Methanol-induced gene expression is strictly repressed by both glucose and ethanol. The transcription factor Mig1, is associated with glucose repression in methylotrophic yeasts (Stasyk et al., 2007; Zhai et al., 2012). In Ogataea polymorpha (synonym Hansenula polymorpha), OpMig1 is responsible for glucose repression but has a limited effect on ethanol repression (Stasyk et al., 2007) and in Candida boidinii and O. methanolica (synonym P. pinus) ethanol repression was observed in glucose repression-deficient mutants (Sakai et al., 1987; Sibirny et al., 1987). These findings suggest that glucose repression and ethanol repression are conducted by distinct factors. Remarkably, methanol-induced gene expression is repressed by the addition of ethanol to a methanol medium. Evidently, methylotrophic yeasts are equipped with a mechanism to discriminate between methanol and ethanol.
In K. phaffii, KpMxr1 is localized in the cytoplasm during glucose repression. However, during ethanol repression, KpMxr1 is translocated into the nucleus where it binds to the promoter regions of methanol-induced genes (AOX1 and DAS1) but does not activate transcription. The phosphorylation of KpMxr1 S215 residue allows it to interact with 14-3-3 protein and inhibit the transcriptional activation by KpMxr1 (Parua et al., 2012) (Figure 2A). The study of binding site of KpMxr1 with 14-3-3 protein suggests that 14-3-3 protein acts to inhibit the function of KpMxr1 activation domain. Therefore, the activity of KpMxr1 is inhibited by different mechanisms in glucose and ethanol repression.
FIGURE 2. Repression of methanol-induced peroxisome proliferation by the co-presence of ethanol. Ethanol is metabolized to Acetyl-CoA by the sequential reactions catalyzed by Adh2, Ald4, Acs1 and Acs2. Acetyl-CoA then represses methanol-induced gene expression. As in S. cerevisiae, acetyl-CoA may be utilized for acetylation of histones or other transcription factors that repress the expression of methanol-induced genes (Takahashi et al., 2006). Mxr1 is a key transcription factor for methanol-induced gene expression. The presence of methanol, or removal of glucose, changes the localization of Mxr1 from the cytoplasm to the nucleus, where it can bind to the promoter regions of methanol-induced genes. In the presence of ethanol, an unidentified kinase inactivates Mxr1 by phosphorylation at the serine residue S215, which causes the interaction with 14-3-3 protein in the nucleus. This interaction inhibits the function of KpMxr1 activation domain (Parua et al., 2012) (left panel). This process occurs independently of the acetyl-CoA pathway component. Changing to methanol media or depleting ethanol stimulates the dephosphorylated Mxr1 to activate the expression of methanol-induced genes. To release the ethanol repression effectively, Acs1 and Acs2 are degraded by autophagy (right panel).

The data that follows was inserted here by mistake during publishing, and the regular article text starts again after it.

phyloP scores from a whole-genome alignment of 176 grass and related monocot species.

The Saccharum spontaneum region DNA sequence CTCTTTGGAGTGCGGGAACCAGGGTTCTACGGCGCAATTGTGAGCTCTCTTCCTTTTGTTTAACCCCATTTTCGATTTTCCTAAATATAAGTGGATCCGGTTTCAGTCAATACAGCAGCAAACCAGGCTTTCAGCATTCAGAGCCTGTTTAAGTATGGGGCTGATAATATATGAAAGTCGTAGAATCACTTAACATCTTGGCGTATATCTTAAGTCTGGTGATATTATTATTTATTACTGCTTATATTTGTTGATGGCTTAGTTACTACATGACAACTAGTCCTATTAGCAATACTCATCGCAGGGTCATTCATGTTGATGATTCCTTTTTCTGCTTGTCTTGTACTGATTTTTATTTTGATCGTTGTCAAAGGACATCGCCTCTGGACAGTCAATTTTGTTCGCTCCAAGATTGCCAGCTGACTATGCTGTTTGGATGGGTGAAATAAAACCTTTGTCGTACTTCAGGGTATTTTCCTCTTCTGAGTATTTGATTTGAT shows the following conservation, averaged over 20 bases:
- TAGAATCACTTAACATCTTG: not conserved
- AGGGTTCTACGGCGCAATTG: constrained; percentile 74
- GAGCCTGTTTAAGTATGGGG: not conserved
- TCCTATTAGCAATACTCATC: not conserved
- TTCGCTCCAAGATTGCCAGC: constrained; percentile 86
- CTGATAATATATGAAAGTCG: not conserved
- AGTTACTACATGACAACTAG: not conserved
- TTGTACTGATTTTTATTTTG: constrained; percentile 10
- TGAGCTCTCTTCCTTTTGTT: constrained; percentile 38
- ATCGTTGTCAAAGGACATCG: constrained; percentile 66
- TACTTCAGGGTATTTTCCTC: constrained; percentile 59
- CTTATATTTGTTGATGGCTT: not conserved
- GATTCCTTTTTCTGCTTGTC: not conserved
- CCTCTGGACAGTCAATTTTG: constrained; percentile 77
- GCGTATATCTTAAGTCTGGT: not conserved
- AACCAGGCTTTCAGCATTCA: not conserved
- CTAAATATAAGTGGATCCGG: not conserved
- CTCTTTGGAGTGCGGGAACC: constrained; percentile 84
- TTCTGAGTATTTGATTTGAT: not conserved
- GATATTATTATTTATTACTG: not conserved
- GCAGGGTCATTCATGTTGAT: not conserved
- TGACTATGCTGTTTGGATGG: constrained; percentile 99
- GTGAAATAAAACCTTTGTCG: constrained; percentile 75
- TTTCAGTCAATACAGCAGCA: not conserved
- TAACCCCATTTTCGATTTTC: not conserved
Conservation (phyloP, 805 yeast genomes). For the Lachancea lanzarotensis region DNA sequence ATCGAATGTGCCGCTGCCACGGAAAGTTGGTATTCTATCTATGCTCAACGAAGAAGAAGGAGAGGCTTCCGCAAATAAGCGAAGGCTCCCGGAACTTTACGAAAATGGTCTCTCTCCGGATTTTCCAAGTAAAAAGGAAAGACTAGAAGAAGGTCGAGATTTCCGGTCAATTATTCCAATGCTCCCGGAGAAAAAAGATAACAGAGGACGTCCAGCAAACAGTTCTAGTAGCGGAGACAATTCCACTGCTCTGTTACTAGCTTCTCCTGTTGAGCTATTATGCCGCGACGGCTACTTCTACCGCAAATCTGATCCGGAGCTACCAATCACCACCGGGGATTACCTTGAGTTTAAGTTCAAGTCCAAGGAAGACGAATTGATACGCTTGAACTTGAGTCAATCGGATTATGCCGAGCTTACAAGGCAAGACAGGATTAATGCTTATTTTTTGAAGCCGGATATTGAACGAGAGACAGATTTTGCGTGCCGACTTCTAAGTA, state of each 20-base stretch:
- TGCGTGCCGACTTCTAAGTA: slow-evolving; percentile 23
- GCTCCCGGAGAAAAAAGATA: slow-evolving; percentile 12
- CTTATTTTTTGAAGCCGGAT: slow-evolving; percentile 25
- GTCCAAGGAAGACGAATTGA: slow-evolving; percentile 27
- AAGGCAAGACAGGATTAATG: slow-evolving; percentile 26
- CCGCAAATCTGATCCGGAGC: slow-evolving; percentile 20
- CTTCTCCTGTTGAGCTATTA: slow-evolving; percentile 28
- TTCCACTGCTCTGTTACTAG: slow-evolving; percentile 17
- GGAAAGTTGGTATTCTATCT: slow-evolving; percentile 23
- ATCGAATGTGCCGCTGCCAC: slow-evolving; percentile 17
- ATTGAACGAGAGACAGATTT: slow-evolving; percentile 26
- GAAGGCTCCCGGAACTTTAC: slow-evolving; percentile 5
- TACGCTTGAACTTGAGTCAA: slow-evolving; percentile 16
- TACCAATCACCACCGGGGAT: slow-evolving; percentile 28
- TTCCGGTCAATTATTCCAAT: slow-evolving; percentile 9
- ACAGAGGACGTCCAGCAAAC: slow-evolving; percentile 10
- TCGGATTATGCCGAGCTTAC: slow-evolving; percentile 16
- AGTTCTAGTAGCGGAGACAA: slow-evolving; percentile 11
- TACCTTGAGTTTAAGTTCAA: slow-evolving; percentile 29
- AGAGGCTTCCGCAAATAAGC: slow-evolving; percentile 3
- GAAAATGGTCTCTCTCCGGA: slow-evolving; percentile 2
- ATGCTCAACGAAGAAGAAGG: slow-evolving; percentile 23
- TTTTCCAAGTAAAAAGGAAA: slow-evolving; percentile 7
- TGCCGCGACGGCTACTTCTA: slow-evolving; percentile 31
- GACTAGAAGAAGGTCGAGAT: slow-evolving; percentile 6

In addition to phospho-regulation of KpMxr1 during ethanol repression, our recent study demonstrated that synthesis of acetyl-CoA from ethanol by sequential reactions of alcohol dehydrogenase (ADH), aldehyde dehydrogenase (ALD) and acetyl-CoA synthetase (ACS) is involved in ethanol repression (Ohsawa et al., 2018). Amongst the deletion strains of KpADH2 encoding alcohol dehydrogenase (Kpadh2∆), KpMxr1(S215A) mutant, and the double mutant [Kpadh2∆/KpMxr1(S215A)], the double mutant showed a higher-level release of ethanol repression than those with other single mutants. Thus, the effects of acetyl-CoA synthesis and phospho-regulation of S215 in KpMxr1 are additive, indicating that acetyl-CoA synthesis controls ethanol repression independently of KpMxr1. Further study is needed to reveal how acetyl-CoA and/or its metabolites control ethanol repression. In S. cerevisiae, a section of ACS localizes in the nucleus where it synthesizes acetyl-CoA, which acts as the substrates for acetylation of proteins such as histone (Takahashi et al., 2006). We assume that acetyl-CoA is utilized for acetylation of histones and/or transcription factors that are involved in ethanol repression (Figure 2).
ACS activity is decreased, on the transition from ethanol repression to methanol induction, and this is partially dependent on autophagic degradation (Ohsawa et al., 2018). Furthermore, overexpression of KpACS1 suppressed the maximum level of methanol-induced gene expression. These results suggest that autophagic inactivation of ACS occurs to release ethanol repression effectively during methanol-induction (Figure 2B). Post-translational regulations, such as phospho-regulation and autophagic protein degradation, lead cells to regulate methanol-induced gene expression in a strict and effective manner.
Repression of Pexophagy by Methanol Through the MAPK Pathway and by Atg30 Phosphorylation